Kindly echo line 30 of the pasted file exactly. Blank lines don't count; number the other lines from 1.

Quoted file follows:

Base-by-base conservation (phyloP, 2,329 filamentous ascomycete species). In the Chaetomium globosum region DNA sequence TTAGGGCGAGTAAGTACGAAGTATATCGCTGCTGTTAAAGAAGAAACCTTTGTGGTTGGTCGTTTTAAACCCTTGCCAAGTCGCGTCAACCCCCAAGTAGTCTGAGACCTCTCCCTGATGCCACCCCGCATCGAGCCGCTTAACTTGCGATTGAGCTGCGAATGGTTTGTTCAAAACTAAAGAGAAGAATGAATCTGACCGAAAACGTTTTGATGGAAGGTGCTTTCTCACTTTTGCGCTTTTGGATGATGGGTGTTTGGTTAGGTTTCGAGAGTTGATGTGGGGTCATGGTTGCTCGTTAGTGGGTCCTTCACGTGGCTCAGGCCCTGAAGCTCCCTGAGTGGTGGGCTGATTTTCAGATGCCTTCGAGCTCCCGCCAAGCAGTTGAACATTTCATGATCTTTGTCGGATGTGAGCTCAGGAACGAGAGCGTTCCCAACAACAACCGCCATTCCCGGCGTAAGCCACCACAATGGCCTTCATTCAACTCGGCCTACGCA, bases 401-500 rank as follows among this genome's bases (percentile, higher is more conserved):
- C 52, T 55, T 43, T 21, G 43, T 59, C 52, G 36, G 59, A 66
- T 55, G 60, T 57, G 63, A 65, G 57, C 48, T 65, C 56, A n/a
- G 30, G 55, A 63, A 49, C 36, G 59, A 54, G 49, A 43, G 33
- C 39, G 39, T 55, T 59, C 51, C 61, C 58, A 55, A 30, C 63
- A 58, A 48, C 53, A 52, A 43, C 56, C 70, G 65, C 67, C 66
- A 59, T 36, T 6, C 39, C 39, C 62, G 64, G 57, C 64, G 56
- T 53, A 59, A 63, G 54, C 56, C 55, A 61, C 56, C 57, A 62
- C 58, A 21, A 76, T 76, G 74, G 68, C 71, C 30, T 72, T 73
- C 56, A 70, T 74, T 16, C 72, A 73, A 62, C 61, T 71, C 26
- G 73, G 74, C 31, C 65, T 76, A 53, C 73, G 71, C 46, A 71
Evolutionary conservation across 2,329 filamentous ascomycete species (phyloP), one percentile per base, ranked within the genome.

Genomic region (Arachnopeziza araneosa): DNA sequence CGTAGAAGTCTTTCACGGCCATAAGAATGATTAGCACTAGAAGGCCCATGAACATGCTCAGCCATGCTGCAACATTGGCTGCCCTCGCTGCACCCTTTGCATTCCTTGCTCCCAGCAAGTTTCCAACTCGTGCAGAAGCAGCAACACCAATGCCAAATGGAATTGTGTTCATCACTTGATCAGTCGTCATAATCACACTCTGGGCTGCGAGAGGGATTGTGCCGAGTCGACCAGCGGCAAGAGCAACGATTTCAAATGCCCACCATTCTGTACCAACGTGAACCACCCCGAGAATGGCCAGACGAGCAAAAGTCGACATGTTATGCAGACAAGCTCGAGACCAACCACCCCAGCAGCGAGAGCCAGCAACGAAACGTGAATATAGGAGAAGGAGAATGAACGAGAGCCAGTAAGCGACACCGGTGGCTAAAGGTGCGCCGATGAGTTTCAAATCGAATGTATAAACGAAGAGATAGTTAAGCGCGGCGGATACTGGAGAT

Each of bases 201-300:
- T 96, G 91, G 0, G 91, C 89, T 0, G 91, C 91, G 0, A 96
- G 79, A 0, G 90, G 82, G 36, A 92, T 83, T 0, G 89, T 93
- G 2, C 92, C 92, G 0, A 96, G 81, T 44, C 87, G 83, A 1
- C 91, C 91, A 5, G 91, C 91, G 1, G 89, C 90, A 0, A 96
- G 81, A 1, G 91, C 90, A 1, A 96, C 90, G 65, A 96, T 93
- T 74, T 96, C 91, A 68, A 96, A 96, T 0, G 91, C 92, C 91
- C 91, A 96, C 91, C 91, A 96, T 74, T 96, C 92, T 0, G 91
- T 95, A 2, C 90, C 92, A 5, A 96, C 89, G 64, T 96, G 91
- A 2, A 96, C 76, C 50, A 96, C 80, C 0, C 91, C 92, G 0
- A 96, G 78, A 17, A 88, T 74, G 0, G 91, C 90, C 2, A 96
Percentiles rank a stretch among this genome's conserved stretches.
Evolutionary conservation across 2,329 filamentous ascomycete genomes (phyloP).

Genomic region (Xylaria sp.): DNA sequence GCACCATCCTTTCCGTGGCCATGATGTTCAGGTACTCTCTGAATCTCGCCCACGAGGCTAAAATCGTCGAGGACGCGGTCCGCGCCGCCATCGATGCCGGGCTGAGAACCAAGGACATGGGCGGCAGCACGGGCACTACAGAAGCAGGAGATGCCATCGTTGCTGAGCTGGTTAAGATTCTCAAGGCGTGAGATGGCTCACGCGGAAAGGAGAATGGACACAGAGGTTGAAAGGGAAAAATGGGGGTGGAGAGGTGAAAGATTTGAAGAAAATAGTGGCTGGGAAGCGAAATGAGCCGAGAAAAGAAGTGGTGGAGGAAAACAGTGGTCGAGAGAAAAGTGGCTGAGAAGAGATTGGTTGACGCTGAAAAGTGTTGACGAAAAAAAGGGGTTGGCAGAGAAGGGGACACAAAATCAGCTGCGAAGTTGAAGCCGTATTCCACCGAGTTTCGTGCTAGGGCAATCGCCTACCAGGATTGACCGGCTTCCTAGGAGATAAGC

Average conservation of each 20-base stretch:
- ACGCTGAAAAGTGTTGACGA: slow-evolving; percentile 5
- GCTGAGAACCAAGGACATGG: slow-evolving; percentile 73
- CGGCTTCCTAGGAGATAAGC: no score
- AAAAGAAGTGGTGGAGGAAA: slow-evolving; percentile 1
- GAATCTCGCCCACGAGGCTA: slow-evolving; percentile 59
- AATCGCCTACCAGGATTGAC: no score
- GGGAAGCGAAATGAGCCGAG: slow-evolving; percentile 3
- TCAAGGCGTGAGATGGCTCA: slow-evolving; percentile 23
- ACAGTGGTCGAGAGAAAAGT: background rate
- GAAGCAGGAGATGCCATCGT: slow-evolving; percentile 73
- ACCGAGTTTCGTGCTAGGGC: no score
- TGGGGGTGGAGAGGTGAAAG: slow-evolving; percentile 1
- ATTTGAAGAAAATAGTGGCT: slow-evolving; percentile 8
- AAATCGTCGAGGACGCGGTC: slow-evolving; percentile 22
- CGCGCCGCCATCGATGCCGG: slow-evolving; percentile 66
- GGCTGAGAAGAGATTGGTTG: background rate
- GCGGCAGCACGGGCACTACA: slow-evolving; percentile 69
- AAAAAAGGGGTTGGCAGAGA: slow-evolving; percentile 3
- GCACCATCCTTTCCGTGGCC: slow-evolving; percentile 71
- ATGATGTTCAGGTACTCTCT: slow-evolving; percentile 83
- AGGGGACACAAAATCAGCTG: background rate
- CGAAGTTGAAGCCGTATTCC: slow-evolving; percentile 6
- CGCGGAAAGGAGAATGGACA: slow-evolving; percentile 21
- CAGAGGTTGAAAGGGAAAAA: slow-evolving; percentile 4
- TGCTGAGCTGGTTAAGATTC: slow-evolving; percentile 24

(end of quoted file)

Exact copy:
- GCTGAGAACCAAGGACATGG: slow-evolving; percentile 73